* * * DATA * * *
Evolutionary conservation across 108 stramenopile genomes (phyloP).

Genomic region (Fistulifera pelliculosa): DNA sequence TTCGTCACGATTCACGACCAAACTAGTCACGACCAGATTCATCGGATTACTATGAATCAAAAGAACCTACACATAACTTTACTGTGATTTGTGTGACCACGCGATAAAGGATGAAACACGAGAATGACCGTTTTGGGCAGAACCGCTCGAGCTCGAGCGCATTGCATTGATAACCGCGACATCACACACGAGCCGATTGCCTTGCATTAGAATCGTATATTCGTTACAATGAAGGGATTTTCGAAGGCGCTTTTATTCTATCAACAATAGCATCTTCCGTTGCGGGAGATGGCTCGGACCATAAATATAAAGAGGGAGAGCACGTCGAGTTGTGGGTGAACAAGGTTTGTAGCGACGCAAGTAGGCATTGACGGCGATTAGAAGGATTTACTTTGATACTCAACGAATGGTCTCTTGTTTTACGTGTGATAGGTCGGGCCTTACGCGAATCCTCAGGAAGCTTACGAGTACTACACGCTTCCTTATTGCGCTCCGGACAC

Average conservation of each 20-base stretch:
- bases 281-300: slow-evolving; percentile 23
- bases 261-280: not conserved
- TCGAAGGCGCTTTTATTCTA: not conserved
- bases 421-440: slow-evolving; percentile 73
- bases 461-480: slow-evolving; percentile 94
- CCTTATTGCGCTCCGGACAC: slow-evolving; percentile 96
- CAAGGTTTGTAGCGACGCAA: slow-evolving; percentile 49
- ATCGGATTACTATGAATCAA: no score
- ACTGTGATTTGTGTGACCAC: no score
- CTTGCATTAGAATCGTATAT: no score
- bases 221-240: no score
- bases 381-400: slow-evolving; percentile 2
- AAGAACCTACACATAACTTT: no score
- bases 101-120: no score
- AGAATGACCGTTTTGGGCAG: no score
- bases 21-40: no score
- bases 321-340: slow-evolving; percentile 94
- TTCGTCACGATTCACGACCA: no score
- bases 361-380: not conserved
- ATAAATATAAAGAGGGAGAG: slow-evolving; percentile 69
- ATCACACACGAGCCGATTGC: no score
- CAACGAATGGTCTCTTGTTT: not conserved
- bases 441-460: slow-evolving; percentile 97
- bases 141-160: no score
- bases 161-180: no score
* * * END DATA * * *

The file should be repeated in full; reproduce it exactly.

Evolutionary conservation across 108 stramenopile genomes (phyloP).

Genomic region (Fistulifera pelliculosa): DNA sequence TTCGTCACGATTCACGACCAAACTAGTCACGACCAGATTCATCGGATTACTATGAATCAAAAGAACCTACACATAACTTTACTGTGATTTGTGTGACCACGCGATAAAGGATGAAACACGAGAATGACCGTTTTGGGCAGAACCGCTCGAGCTCGAGCGCATTGCATTGATAACCGCGACATCACACACGAGCCGATTGCCTTGCATTAGAATCGTATATTCGTTACAATGAAGGGATTTTCGAAGGCGCTTTTATTCTATCAACAATAGCATCTTCCGTTGCGGGAGATGGCTCGGACCATAAATATAAAGAGGGAGAGCACGTCGAGTTGTGGGTGAACAAGGTTTGTAGCGACGCAAGTAGGCATTGACGGCGATTAGAAGGATTTACTTTGATACTCAACGAATGGTCTCTTGTTTTACGTGTGATAGGTCGGGCCTTACGCGAATCCTCAGGAAGCTTACGAGTACTACACGCTTCCTTATTGCGCTCCGGACAC

Average conservation of each 20-base stretch:
- bases 281-300: slow-evolving; percentile 23
- bases 261-280: not conserved
- TCGAAGGCGCTTTTATTCTA: not conserved
- bases 421-440: slow-evolving; percentile 73
- bases 461-480: slow-evolving; percentile 94
- CCTTATTGCGCTCCGGACAC: slow-evolving; percentile 96
- CAAGGTTTGTAGCGACGCAA: slow-evolving; percentile 49
- ATCGGATTACTATGAATCAA: no score
- ACTGTGATTTGTGTGACCAC: no score
- CTTGCATTAGAATCGTATAT: no score
- bases 221-240: no score
- bases 381-400: slow-evolving; percentile 2
- AAGAACCTACACATAACTTT: no score
- bases 101-120: no score
- AGAATGACCGTTTTGGGCAG: no score
- bases 21-40: no score
- bases 321-340: slow-evolving; percentile 94
- TTCGTCACGATTCACGACCA: no score
- bases 361-380: not conserved
- ATAAATATAAAGAGGGAGAG: slow-evolving; percentile 69
- ATCACACACGAGCCGATTGC: no score
- CAACGAATGGTCTCTTGTTT: not conserved
- bases 441-460: slow-evolving; percentile 97
- bases 141-160: no score
- bases 161-180: no score